Keeping the Sage-Grouse Safe to Dance Another Day

You may have seen photographs of a peacock’s fabulous tail feathers. Peacocks have an amazing, colorful display of feathers they show to peahens to attract them. But they are just one of many species of birds that do unusual things to attract a mate. Another one is the greater sage-grouse.

Flocks of greater sage-grouse live on the prairies and sagebrush shrublands of the western United States and Canada. These birds might remind you a little bit of turkeys. Like turkeys, they have an impressive fan of tail feathers, although they are all brown, black, and white.

These birds are smaller than turkeys, too. The males can grow up to 2 feet tall and 30 inches long. The males are larger than the females. They’re called sage-grouse because they nest on the ground near sage plants, which are also a huge part of their diet.

Each year, the males perform a rather weird dance to attract a female. This behavior is called “lekking,” and the area where this occurs is called a “lek.” When the greater sage-grouse are lekking, they puff out their chests and spread their tail fans. They fill large yellow air sacs in their chest with as much air as they can and then let it out quickly with a loud pop. The sound can be heard nearly two miles away! During their spring mating season, females hear these sounds and travel to the lek. The females carefully watch each male’s performance like the judges on a TV talent show. The females may take several days to choose a male.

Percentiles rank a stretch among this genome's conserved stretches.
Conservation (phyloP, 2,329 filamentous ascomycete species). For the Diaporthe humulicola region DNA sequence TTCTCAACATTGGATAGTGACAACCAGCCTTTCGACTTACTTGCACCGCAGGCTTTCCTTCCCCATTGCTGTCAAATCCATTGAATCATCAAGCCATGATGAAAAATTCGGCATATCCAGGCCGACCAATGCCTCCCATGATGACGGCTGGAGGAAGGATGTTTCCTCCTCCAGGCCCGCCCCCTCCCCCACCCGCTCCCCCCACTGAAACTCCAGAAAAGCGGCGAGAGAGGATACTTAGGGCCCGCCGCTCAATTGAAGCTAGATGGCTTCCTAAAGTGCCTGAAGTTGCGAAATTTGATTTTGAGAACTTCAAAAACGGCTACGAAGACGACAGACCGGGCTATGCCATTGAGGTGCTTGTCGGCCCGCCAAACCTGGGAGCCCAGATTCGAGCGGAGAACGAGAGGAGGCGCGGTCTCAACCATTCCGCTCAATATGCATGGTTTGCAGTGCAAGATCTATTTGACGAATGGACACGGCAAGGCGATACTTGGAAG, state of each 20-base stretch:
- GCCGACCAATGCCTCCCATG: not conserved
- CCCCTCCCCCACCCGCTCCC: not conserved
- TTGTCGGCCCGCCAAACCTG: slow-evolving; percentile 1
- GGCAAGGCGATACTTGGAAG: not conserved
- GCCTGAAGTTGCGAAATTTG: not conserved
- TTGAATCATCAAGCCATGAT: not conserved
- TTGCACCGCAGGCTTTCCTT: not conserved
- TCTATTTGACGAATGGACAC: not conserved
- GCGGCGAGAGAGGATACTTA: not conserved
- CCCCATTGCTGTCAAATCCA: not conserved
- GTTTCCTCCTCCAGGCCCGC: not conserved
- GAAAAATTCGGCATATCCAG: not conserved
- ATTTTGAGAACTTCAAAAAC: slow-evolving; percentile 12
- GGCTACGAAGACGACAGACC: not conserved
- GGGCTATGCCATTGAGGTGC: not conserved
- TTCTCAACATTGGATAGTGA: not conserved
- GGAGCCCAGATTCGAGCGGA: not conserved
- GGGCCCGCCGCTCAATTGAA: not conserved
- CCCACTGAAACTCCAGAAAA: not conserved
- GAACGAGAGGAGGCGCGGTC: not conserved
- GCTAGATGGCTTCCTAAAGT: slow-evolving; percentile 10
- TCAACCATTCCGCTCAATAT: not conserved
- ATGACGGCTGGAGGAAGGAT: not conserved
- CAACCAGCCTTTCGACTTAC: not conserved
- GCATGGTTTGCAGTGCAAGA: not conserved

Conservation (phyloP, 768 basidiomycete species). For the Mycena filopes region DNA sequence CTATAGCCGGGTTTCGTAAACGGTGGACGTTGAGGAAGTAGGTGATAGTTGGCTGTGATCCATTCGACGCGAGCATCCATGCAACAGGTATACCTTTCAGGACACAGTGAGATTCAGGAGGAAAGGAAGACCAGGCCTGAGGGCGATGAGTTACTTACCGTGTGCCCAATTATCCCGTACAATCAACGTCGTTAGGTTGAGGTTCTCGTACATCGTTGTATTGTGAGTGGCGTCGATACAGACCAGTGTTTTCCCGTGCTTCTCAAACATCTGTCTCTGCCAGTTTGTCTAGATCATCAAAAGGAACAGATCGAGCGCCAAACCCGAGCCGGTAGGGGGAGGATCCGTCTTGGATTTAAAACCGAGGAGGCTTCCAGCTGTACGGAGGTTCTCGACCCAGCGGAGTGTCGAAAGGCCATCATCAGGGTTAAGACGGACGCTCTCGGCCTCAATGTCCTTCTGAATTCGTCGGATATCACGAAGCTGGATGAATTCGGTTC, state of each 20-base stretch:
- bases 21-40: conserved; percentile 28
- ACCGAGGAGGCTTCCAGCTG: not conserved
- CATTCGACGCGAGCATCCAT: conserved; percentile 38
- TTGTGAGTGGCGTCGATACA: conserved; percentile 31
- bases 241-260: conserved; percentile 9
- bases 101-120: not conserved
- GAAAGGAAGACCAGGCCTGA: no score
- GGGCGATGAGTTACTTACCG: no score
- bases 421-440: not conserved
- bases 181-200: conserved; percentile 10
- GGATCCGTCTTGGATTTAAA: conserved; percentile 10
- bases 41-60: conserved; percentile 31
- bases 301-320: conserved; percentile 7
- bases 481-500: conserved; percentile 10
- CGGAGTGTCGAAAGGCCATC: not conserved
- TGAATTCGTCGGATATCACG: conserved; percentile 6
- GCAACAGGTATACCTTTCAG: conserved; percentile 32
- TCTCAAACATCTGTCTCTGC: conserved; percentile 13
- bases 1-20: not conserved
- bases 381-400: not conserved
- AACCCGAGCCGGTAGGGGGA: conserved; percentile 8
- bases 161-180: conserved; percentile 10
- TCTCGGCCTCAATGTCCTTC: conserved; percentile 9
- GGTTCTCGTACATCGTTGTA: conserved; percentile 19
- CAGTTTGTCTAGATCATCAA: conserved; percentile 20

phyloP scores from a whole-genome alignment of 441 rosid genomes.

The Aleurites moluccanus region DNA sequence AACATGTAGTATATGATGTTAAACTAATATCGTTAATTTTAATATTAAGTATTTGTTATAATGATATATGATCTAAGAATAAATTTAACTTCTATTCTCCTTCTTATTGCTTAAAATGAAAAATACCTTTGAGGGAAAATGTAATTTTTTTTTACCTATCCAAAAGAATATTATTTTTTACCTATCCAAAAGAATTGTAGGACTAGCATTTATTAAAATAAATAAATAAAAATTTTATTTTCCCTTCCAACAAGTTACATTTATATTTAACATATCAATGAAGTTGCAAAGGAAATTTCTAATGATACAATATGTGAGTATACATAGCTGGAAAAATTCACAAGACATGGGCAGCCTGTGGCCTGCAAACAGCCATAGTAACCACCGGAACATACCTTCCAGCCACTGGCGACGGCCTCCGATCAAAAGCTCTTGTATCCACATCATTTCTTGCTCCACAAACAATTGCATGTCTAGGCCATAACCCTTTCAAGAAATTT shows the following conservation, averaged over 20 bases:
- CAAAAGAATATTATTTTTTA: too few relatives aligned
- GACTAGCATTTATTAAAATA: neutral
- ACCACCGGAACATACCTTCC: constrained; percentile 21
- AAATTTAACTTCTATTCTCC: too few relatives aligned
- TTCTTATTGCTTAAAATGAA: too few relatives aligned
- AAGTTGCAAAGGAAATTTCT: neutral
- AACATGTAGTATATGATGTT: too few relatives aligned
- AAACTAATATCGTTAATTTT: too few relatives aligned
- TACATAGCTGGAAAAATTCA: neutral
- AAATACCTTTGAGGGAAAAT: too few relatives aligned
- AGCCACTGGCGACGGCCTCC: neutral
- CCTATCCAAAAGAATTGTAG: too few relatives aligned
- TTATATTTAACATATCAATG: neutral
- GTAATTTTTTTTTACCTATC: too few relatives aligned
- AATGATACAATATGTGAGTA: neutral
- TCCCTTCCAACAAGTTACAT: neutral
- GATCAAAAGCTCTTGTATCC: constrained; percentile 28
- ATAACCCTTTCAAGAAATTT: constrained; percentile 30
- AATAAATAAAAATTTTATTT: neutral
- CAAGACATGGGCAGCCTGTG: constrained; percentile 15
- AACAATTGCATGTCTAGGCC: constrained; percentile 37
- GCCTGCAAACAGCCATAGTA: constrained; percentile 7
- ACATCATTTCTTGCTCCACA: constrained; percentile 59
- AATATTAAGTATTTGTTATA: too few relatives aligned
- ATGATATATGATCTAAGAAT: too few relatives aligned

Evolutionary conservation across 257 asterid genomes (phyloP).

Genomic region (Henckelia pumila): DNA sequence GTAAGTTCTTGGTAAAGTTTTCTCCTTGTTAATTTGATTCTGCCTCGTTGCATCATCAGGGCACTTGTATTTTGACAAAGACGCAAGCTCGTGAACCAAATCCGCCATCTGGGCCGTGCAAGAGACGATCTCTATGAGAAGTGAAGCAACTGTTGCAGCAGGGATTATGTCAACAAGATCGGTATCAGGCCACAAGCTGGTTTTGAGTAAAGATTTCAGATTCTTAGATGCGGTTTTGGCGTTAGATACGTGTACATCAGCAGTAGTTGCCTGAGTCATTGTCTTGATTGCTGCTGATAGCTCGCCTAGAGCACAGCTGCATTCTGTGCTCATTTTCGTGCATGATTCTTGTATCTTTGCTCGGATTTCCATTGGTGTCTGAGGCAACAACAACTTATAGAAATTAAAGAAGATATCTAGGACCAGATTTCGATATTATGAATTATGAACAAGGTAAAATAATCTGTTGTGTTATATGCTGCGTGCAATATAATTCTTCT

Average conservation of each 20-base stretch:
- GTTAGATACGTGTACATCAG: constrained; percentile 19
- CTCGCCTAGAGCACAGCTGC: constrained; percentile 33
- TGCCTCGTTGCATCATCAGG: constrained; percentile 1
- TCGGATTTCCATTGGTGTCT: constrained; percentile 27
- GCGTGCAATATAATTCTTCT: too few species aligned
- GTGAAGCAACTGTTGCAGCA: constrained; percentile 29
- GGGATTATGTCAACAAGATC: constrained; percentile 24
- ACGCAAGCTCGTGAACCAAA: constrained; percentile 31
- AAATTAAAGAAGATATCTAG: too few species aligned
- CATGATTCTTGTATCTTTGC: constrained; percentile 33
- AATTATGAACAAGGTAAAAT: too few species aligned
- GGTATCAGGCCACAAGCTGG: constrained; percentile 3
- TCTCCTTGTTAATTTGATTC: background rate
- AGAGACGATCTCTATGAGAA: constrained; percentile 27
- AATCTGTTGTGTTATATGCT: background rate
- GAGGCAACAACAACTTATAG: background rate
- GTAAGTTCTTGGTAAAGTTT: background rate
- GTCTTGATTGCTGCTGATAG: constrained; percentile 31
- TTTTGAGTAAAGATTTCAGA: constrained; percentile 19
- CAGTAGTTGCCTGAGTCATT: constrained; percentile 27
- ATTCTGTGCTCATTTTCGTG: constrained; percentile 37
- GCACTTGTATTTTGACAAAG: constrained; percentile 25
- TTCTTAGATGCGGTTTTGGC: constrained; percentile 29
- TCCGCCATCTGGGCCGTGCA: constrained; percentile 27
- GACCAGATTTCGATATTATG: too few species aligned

Unfortunately, many of these unusual birds are injured each year. They fly into wire fences because they are unable to see the wire.

Conservationists working at the Teton Raptor Center in western Wyoming want to help the greater sage-grouse. They are marking more fences with flags or vinyl markers so that the sage-grouse can see them. So far, this effort has lowered the number of sage-grouse injuries caused by fences by more than 80 percent!

The center is focusing its efforts on fences that are close to lekking grounds. Their research shows this is where most of the accidents take place. Marking the fences close to these areas will prevent injuries and save the lives of many sage-grouse.

All of this effort means these interesting birds can dance another day.